John de Havilland bio photo By John de Havilland Comment

Back in August 2013, at the Blackhat conference, security researchers Angelo Prado, Neal Harris and Yoel Gluck announced BREACH.

BREACH (Browser Reconnaissance and Exfiltration via Adaptive Compression of Hypertext) is an exploit against HTTPS when using HTTP compression. It is based on the earlier discovered compression exploit, CRIME.

The attack is relatively straightforward:

  • End user is browsing over open wifi (or some other channel) where an attacker can evasedrop on all the user’s network traffic.

  • The attacker tricks the user into visiting a website of their choosing - perhaps even via man in the middle (MITM) and redirecting you.

  • This website the user now visits will initiate a series of requests to the target web site using JavaScript.

  • Since the attacker is monitoring the traffic they can see the length of the bytes being sent back.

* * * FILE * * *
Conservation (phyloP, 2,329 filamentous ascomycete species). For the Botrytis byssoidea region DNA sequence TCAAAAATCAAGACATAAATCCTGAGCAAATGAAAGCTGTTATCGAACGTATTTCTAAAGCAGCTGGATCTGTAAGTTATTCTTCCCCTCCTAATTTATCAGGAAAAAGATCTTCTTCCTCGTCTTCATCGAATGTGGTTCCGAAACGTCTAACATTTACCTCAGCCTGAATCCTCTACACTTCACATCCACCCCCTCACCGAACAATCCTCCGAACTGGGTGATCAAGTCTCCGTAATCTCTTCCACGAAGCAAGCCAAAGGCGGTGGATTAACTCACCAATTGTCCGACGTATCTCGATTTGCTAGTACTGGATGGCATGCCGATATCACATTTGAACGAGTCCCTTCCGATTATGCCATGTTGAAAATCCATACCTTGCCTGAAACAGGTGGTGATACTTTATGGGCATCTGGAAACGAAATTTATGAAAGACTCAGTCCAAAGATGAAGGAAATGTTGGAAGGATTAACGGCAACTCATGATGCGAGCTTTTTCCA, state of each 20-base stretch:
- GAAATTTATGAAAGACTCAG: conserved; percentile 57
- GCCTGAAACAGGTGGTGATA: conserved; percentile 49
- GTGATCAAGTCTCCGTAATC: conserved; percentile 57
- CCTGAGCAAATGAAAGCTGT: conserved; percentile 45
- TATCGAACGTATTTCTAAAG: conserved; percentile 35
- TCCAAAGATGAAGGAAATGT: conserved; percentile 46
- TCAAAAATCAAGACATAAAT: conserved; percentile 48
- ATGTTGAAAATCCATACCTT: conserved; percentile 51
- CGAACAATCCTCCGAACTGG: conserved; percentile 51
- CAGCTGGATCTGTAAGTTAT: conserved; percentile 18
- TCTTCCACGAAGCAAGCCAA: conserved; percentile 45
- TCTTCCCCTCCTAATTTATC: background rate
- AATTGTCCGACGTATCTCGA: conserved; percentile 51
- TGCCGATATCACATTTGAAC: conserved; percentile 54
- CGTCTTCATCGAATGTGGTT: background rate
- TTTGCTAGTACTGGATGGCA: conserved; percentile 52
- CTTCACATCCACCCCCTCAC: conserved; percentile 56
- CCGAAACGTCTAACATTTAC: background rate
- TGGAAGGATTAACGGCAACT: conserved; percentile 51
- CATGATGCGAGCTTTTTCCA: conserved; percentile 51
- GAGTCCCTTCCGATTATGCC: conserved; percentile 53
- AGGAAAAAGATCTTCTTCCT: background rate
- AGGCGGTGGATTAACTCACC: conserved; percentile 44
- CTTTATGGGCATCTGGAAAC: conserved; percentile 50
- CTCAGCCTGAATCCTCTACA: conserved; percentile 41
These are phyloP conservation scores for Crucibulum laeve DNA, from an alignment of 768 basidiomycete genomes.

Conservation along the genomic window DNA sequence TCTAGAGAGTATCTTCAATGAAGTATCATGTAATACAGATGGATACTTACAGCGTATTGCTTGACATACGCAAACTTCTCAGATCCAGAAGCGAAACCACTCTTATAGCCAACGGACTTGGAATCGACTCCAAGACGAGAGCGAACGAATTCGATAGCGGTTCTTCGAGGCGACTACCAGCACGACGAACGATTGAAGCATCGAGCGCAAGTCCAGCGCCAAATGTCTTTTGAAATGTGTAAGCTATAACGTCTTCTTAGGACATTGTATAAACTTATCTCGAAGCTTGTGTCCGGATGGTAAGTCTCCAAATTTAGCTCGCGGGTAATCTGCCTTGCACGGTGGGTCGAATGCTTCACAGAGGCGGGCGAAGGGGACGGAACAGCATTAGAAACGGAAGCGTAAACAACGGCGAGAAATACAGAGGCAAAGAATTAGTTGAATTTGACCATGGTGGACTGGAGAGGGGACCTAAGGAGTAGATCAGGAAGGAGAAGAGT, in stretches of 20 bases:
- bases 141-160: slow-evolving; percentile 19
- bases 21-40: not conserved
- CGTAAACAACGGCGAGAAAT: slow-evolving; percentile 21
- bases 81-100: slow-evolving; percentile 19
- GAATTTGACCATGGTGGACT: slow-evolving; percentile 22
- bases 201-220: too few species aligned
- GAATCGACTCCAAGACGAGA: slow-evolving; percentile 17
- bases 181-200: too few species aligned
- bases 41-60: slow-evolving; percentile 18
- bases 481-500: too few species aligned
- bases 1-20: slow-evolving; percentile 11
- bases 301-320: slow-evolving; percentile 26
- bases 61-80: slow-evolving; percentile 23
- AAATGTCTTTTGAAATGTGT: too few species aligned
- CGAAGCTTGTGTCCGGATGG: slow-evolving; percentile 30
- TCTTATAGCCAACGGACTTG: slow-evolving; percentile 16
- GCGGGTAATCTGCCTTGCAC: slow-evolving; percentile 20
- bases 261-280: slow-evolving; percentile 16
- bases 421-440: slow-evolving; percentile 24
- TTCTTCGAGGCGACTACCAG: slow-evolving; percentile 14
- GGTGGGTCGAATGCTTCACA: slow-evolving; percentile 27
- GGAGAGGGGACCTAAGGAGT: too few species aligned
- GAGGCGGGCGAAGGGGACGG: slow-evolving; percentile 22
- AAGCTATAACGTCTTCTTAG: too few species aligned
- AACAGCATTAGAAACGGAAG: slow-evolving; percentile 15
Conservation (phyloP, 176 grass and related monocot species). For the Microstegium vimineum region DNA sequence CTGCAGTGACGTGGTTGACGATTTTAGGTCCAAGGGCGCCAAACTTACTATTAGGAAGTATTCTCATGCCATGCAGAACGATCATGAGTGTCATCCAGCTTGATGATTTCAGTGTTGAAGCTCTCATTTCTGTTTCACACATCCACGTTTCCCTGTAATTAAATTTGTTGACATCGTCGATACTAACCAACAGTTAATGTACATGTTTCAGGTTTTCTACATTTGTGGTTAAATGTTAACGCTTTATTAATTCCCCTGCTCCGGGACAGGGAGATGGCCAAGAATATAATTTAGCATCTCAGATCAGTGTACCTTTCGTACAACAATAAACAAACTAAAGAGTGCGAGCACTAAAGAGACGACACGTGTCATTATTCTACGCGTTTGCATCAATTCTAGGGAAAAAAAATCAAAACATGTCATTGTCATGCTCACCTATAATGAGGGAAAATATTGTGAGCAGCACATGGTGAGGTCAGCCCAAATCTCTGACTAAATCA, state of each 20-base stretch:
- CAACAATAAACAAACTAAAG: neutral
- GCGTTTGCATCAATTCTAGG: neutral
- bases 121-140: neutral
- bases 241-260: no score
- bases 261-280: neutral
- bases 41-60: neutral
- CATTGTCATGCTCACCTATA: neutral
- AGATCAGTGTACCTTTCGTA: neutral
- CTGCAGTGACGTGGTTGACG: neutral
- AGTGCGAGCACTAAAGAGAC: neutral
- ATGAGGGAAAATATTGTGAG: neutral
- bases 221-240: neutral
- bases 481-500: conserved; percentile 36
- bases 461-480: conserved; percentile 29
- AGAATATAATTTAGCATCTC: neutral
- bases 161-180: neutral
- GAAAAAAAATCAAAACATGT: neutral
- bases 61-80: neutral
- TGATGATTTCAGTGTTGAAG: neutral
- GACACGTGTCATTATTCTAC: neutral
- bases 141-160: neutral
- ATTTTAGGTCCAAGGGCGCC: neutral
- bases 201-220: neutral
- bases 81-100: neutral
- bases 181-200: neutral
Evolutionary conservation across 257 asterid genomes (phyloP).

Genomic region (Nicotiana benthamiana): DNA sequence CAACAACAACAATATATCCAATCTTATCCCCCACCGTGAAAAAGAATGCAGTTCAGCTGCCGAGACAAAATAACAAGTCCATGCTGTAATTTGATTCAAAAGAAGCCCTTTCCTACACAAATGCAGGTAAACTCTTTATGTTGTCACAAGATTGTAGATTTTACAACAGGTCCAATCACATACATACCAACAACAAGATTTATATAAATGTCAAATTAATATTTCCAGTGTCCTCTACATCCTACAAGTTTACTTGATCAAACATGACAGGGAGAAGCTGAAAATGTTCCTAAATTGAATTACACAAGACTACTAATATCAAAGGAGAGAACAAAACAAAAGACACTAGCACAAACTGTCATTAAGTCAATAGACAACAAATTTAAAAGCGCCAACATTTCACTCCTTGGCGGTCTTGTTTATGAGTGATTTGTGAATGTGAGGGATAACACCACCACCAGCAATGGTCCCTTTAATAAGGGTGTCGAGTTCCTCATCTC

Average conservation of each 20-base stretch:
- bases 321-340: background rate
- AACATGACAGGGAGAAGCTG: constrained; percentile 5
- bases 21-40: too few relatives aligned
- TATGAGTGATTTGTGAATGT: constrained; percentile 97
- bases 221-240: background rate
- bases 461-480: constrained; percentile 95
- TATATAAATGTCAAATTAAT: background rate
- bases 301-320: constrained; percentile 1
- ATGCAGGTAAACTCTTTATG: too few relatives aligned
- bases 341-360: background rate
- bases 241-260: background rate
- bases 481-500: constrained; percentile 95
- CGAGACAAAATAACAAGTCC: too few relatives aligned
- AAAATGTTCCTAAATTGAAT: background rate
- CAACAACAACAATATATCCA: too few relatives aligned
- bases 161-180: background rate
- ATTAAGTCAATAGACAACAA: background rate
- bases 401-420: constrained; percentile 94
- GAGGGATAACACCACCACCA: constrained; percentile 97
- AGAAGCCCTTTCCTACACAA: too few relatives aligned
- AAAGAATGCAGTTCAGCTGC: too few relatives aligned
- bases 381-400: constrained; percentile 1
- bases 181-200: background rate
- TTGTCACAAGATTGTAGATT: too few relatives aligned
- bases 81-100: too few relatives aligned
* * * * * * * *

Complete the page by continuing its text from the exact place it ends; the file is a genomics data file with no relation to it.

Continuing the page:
Being able to see the length allows the attacker to attempt to figure out some secret on the website’s page (e.g. a CSRF token). When a querystring parameter is appended to the URL then, chances are, it will also be part of the response body. With compression enabled if the query string you pass in matches something else in the response then that will compress better than if it did not match. With this knowledge a hacker can brute-force different combinations into the querystring parameter and compare the lengths of the response. The more it matches the better the compression will be and so the lowest length would mean that that querystring parameter value is the value you were seeking.

Using brute force making many requests the attacker can figure out and uncover certain secrets. Depending on the secret the attacker could potentially make requests to the target website pretending to be you or steal key pieces of data.

  1. To mitigate against this there are some options (listed below in order of effectiveness):

  2. Disabling HTTP compression

  3. Separating secrets from user input

  4. Randomizing secrets per request

  5. Masking secrets (effectively randomizing by XORing with a random secret per request)

  6. Protecting vulnerable pages with CSRF

  7. Length hiding (by adding random number of bytes to the responses)

  8. Rate-limiting the requests

More can be learnt from The team also released a basic tool to allow you to test your own website which can be found here -

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